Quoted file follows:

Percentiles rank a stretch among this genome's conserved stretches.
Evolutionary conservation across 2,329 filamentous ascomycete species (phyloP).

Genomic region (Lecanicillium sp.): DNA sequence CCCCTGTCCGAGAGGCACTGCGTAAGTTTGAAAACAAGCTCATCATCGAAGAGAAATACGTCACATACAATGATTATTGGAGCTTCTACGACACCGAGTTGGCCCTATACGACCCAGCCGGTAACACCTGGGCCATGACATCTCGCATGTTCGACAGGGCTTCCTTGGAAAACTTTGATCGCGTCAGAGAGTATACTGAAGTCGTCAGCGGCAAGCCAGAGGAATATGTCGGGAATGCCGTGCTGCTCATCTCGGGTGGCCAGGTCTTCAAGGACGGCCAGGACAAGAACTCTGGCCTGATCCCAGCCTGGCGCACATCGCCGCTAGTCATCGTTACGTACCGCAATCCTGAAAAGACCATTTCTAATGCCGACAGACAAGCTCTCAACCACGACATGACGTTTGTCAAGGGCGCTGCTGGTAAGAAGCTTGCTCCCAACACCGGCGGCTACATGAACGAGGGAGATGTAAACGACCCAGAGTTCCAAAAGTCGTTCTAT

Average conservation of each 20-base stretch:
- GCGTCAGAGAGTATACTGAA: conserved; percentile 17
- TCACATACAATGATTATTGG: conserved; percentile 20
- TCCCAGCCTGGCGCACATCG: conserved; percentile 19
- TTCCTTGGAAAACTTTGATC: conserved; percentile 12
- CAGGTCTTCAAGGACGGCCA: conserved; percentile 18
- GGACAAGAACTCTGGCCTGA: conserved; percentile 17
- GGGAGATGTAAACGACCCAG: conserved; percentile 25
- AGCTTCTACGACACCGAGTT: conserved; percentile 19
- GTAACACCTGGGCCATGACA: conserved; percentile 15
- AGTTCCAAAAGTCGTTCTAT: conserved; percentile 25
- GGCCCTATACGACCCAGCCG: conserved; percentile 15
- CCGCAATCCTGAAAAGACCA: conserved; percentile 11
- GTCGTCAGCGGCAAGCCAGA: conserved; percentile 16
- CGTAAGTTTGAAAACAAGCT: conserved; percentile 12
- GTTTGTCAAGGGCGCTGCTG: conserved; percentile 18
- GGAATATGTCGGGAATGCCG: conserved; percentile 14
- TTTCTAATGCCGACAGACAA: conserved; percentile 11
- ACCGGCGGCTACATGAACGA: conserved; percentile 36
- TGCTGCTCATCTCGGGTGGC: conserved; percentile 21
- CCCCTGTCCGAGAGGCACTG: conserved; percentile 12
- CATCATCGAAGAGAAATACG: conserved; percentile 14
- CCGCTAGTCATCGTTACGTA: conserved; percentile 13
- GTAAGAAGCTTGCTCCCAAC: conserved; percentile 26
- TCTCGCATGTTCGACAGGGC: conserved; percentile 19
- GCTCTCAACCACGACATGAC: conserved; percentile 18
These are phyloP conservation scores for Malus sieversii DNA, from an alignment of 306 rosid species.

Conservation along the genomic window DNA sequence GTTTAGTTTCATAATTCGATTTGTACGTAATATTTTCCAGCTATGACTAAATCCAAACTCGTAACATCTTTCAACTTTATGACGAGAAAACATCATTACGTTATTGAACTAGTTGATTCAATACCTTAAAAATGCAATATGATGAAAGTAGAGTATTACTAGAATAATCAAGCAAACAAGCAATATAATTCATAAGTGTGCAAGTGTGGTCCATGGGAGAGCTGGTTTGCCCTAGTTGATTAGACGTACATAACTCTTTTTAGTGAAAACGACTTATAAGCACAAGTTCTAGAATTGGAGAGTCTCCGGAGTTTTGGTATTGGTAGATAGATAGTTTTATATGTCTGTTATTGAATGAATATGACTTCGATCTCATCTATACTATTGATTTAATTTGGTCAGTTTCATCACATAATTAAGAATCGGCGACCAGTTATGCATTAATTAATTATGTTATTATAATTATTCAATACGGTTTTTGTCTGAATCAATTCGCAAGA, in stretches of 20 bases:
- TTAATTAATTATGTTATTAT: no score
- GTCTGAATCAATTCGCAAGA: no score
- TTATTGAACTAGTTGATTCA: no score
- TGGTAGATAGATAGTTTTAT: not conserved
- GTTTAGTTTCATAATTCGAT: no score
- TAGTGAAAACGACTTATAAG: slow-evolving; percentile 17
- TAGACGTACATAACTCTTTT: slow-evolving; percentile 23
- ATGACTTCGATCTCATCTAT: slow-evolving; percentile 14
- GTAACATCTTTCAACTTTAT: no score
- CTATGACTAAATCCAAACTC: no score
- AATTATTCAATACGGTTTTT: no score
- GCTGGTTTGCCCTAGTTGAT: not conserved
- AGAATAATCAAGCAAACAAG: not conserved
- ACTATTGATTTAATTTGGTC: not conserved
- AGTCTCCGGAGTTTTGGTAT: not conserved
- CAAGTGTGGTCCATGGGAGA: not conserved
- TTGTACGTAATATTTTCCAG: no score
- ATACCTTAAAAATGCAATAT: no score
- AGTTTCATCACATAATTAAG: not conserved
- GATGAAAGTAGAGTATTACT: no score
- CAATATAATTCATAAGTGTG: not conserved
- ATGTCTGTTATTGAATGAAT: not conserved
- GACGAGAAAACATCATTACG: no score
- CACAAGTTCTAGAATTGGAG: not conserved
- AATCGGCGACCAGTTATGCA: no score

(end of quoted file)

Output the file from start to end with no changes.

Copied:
Percentiles rank a stretch among this genome's conserved stretches.
Evolutionary conservation across 2,329 filamentous ascomycete species (phyloP).

Genomic region (Lecanicillium sp.): DNA sequence CCCCTGTCCGAGAGGCACTGCGTAAGTTTGAAAACAAGCTCATCATCGAAGAGAAATACGTCACATACAATGATTATTGGAGCTTCTACGACACCGAGTTGGCCCTATACGACCCAGCCGGTAACACCTGGGCCATGACATCTCGCATGTTCGACAGGGCTTCCTTGGAAAACTTTGATCGCGTCAGAGAGTATACTGAAGTCGTCAGCGGCAAGCCAGAGGAATATGTCGGGAATGCCGTGCTGCTCATCTCGGGTGGCCAGGTCTTCAAGGACGGCCAGGACAAGAACTCTGGCCTGATCCCAGCCTGGCGCACATCGCCGCTAGTCATCGTTACGTACCGCAATCCTGAAAAGACCATTTCTAATGCCGACAGACAAGCTCTCAACCACGACATGACGTTTGTCAAGGGCGCTGCTGGTAAGAAGCTTGCTCCCAACACCGGCGGCTACATGAACGAGGGAGATGTAAACGACCCAGAGTTCCAAAAGTCGTTCTAT

Average conservation of each 20-base stretch:
- GCGTCAGAGAGTATACTGAA: conserved; percentile 17
- TCACATACAATGATTATTGG: conserved; percentile 20
- TCCCAGCCTGGCGCACATCG: conserved; percentile 19
- TTCCTTGGAAAACTTTGATC: conserved; percentile 12
- CAGGTCTTCAAGGACGGCCA: conserved; percentile 18
- GGACAAGAACTCTGGCCTGA: conserved; percentile 17
- GGGAGATGTAAACGACCCAG: conserved; percentile 25
- AGCTTCTACGACACCGAGTT: conserved; percentile 19
- GTAACACCTGGGCCATGACA: conserved; percentile 15
- AGTTCCAAAAGTCGTTCTAT: conserved; percentile 25
- GGCCCTATACGACCCAGCCG: conserved; percentile 15
- CCGCAATCCTGAAAAGACCA: conserved; percentile 11
- GTCGTCAGCGGCAAGCCAGA: conserved; percentile 16
- CGTAAGTTTGAAAACAAGCT: conserved; percentile 12
- GTTTGTCAAGGGCGCTGCTG: conserved; percentile 18
- GGAATATGTCGGGAATGCCG: conserved; percentile 14
- TTTCTAATGCCGACAGACAA: conserved; percentile 11
- ACCGGCGGCTACATGAACGA: conserved; percentile 36
- TGCTGCTCATCTCGGGTGGC: conserved; percentile 21
- CCCCTGTCCGAGAGGCACTG: conserved; percentile 12
- CATCATCGAAGAGAAATACG: conserved; percentile 14
- CCGCTAGTCATCGTTACGTA: conserved; percentile 13
- GTAAGAAGCTTGCTCCCAAC: conserved; percentile 26
- TCTCGCATGTTCGACAGGGC: conserved; percentile 19
- GCTCTCAACCACGACATGAC: conserved; percentile 18
These are phyloP conservation scores for Malus sieversii DNA, from an alignment of 306 rosid species.

Conservation along the genomic window DNA sequence GTTTAGTTTCATAATTCGATTTGTACGTAATATTTTCCAGCTATGACTAAATCCAAACTCGTAACATCTTTCAACTTTATGACGAGAAAACATCATTACGTTATTGAACTAGTTGATTCAATACCTTAAAAATGCAATATGATGAAAGTAGAGTATTACTAGAATAATCAAGCAAACAAGCAATATAATTCATAAGTGTGCAAGTGTGGTCCATGGGAGAGCTGGTTTGCCCTAGTTGATTAGACGTACATAACTCTTTTTAGTGAAAACGACTTATAAGCACAAGTTCTAGAATTGGAGAGTCTCCGGAGTTTTGGTATTGGTAGATAGATAGTTTTATATGTCTGTTATTGAATGAATATGACTTCGATCTCATCTATACTATTGATTTAATTTGGTCAGTTTCATCACATAATTAAGAATCGGCGACCAGTTATGCATTAATTAATTATGTTATTATAATTATTCAATACGGTTTTTGTCTGAATCAATTCGCAAGA, in stretches of 20 bases:
- TTAATTAATTATGTTATTAT: no score
- GTCTGAATCAATTCGCAAGA: no score
- TTATTGAACTAGTTGATTCA: no score
- TGGTAGATAGATAGTTTTAT: not conserved
- GTTTAGTTTCATAATTCGAT: no score
- TAGTGAAAACGACTTATAAG: slow-evolving; percentile 17
- TAGACGTACATAACTCTTTT: slow-evolving; percentile 23
- ATGACTTCGATCTCATCTAT: slow-evolving; percentile 14
- GTAACATCTTTCAACTTTAT: no score
- CTATGACTAAATCCAAACTC: no score
- AATTATTCAATACGGTTTTT: no score
- GCTGGTTTGCCCTAGTTGAT: not conserved
- AGAATAATCAAGCAAACAAG: not conserved
- ACTATTGATTTAATTTGGTC: not conserved
- AGTCTCCGGAGTTTTGGTAT: not conserved
- CAAGTGTGGTCCATGGGAGA: not conserved
- TTGTACGTAATATTTTCCAG: no score
- ATACCTTAAAAATGCAATAT: no score
- AGTTTCATCACATAATTAAG: not conserved
- GATGAAAGTAGAGTATTACT: no score
- CAATATAATTCATAAGTGTG: not conserved
- ATGTCTGTTATTGAATGAAT: not conserved
- GACGAGAAAACATCATTACG: no score
- CACAAGTTCTAGAATTGGAG: not conserved
- AATCGGCGACCAGTTATGCA: no score